For decades, the intelligence body known as the National Security Agency thrived in such secrecy that it was jokingly referred to as "No Such Agency." NSA mathematicians and computer scientists cracked the computer codes used by the nation's enemies, allowing the United States to be prepared to combat real threats.
Advances in technology, changes to laws in the wake of the 9/11 terrorist attacks and a culture of unaccountability have turned the NSA from conducting foreign surveillance to systematically collecting information about Americans' private communications.
The agency has collected information about millions of Americans' telephone calls and e-mails; its top official has misled Congress about the extent of the NSA's domestic surveillance program; and its world-class cryptographers have deliberately weakened industry-standard algorithms used to protect financially sensitive information on the Internet. This undercuts global confidence in U.S. technologies and industry.
Now, the NSA's 1-million-square-foot data center in Bluffdale is ready to begin sucking up more Americans' data without warrant, and without probable cause. Utah's political representatives and its emerging technology sector need to step up and play an important role in this debate.
Nationally, the mood toward the NSA has changed. Where citizens were once inclined to defer to law enforcement or intelligence activity in the name of fighting terror, this summer's revelations have united Americans against the NSA.
A July 2013 Washington Post-ABC News Poll found that 77 percent of Republicans, 76 percent of independents and 70 percent of Democrats believe the NSA's surveillance intrudes upon American's privacy rights. Additionally, 52 percent of Republicans and 51 percent of Democrats say these intrusions were "not justified."
Yet the Obama administration and the NSA remain unbowed. At a Thursday public hearing on Capitol Hill, NSA Chief Gen. Keith Alexander said the agency wants to create a massive database through which it can rummage for evidence of criminal or terrorist activity.
"Is it the goal of the NSA to collect the phone records of all Americans?" asked Sen. Mark Udall, D-Colo.
"Yes, I believe it is in the nation's best interest to put all the phone records into a lockbox that we could search when the nation needs to do it," said Alexander.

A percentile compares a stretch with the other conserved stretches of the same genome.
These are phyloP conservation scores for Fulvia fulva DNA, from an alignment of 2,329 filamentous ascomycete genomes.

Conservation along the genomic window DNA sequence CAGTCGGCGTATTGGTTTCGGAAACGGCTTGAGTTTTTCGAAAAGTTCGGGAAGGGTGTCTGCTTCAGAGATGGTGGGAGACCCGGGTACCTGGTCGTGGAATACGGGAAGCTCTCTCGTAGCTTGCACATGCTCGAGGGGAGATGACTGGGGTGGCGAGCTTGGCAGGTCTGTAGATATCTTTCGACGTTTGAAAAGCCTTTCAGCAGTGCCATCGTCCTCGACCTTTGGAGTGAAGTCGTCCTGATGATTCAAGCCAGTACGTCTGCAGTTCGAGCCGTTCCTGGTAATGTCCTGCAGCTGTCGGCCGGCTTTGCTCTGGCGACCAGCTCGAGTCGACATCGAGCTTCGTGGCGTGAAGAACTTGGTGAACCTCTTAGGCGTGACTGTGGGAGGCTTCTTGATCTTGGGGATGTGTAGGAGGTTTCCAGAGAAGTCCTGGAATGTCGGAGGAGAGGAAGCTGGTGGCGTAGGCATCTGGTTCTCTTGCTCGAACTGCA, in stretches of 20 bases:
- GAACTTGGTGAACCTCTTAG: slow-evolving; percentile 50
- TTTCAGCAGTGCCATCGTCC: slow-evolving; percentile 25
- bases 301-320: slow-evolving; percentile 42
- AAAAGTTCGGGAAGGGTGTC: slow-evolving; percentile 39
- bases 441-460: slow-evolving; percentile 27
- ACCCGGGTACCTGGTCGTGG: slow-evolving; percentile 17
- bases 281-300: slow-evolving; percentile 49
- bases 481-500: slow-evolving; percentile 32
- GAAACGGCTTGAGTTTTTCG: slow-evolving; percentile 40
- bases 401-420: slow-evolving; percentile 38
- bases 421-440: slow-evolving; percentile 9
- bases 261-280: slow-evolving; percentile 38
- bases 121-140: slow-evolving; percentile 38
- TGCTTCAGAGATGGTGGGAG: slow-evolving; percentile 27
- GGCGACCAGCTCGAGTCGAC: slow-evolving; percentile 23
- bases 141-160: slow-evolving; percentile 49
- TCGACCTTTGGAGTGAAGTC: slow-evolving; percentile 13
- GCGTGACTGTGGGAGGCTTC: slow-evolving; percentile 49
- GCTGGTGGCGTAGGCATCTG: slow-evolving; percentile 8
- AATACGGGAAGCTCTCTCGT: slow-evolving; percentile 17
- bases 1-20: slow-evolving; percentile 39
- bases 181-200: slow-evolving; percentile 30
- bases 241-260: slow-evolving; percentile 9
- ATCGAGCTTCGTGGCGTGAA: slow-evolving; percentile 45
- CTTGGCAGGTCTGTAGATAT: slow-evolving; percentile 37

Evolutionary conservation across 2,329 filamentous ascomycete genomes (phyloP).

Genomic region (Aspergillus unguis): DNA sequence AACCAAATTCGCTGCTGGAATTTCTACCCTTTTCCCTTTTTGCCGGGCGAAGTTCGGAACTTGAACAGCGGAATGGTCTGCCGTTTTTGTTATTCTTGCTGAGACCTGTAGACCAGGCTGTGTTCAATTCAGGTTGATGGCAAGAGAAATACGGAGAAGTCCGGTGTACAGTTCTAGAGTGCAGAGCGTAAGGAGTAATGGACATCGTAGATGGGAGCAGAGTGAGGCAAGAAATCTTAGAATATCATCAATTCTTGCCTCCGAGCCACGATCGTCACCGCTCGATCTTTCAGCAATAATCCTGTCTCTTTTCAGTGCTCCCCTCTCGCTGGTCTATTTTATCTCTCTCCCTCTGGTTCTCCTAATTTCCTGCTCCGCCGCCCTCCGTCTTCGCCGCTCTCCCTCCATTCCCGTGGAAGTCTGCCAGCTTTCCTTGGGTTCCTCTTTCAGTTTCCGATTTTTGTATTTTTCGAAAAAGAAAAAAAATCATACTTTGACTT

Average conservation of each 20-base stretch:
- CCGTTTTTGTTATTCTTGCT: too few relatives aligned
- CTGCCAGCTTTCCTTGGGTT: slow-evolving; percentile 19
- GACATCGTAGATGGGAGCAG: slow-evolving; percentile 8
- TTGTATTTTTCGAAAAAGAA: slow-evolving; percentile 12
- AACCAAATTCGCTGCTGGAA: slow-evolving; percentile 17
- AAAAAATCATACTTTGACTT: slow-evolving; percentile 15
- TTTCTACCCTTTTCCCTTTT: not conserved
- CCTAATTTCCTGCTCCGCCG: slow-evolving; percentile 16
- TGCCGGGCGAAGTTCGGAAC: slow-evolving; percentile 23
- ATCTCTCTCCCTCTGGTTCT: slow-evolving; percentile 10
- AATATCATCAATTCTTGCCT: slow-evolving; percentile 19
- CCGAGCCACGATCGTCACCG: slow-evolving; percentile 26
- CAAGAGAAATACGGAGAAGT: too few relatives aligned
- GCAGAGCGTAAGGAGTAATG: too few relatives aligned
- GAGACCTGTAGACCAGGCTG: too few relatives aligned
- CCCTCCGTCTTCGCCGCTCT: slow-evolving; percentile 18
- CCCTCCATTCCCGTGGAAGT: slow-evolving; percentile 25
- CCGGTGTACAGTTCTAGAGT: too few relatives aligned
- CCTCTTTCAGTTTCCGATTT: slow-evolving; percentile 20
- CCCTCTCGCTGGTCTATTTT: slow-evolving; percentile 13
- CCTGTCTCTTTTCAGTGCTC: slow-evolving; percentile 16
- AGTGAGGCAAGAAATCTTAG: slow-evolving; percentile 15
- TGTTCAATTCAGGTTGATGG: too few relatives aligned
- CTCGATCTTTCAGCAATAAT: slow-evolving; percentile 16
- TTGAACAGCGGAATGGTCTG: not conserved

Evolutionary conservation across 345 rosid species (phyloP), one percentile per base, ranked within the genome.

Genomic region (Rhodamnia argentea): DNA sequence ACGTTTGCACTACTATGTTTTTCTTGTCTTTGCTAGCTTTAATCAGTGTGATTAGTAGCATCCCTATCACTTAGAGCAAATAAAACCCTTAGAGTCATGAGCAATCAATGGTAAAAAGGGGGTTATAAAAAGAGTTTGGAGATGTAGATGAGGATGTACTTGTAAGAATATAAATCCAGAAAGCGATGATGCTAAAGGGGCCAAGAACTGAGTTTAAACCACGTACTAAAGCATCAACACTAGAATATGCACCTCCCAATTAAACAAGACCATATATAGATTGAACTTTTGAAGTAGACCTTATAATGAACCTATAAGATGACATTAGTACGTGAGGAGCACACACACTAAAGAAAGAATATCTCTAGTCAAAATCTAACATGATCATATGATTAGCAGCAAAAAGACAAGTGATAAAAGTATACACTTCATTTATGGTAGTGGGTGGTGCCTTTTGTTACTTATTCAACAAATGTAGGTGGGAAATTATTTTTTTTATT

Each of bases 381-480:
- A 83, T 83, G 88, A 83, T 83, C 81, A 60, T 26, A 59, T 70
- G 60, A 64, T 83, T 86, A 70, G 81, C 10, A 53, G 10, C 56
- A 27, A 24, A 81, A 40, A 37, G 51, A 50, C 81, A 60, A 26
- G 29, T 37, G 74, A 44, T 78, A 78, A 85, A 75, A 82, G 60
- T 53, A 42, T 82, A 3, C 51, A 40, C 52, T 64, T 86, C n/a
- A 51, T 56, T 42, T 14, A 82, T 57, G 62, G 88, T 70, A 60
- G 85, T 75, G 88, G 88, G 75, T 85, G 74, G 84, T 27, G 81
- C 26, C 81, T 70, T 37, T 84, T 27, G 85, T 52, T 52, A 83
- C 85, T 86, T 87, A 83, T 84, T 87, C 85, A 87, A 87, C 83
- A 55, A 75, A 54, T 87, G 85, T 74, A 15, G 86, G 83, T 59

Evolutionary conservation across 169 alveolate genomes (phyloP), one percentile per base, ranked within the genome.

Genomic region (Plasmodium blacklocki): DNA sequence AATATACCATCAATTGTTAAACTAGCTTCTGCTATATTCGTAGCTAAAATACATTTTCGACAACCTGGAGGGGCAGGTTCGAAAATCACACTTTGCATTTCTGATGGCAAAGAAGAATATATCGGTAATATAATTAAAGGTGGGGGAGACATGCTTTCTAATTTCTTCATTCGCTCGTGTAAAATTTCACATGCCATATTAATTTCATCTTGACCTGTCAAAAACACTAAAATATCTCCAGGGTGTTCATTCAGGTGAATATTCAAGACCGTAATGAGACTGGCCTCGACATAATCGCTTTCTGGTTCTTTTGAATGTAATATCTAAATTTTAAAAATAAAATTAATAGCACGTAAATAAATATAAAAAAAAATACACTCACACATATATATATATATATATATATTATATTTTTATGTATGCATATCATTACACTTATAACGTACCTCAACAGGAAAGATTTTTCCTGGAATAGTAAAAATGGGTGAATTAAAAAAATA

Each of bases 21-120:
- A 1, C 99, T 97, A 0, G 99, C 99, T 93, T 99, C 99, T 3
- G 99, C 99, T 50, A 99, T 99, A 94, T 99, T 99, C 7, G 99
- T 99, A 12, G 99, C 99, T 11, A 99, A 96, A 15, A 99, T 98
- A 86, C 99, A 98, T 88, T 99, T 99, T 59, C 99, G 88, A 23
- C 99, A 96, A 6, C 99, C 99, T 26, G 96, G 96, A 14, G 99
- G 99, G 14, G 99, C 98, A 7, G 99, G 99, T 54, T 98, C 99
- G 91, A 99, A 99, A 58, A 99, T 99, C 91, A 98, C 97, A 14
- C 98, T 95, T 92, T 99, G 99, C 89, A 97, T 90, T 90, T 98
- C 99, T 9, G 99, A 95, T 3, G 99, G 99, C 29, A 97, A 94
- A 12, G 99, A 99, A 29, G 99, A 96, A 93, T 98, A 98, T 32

For defenders of constitutional checks and balances, the Obama administration's stance is troubling because the NSA remains unaccountable to Congress or to adversary proceedings before a transparently independent judiciary. The only review of the agency's surveillance techniques are before the Foreign Intelligence Surveillance Court, a secret body of federal judges that hears arguments from only one side: the NSA.
This must change, and the vehicle for a proper legislative response is now squarely before Congress. On Wednesday, Sen. Ron Wyden, D-Ore., joined with Republican and Democratic colleagues (including Udall) to introduce the Intelligence Oversight and Surveillance Reform Act.
Among its provisions: prohibiting the bulk collection of records of Americans with no connection to terrorism; prohibiting warrantless searches of Americans' e-mails; creating a constitutional advocate to challenge the NSA in the Foreign Intelligence Surveillance Court;, and permitting a Supreme Court challenge that such surveillance violates the Fourth Amendment.
As Congress begins considering how to make the NSA accountable under law, some legislators may grant the agency greater deference in its intelligence and law enforcement missions.
But Americans cannot claim to be governed by law, and not to be governed by men, without this debate.
"You cannot have the constitutionality of our law interpreted in secret," said Sen. Rand Paul, R-Ky., a co-sponsor of the bill. "The idea of whether we are spying on Americans without warrant is a debate we should have in public."
We agree, and urge legislators to stand by the principles of a robust Fourth Amendment and an accountable constitutional government.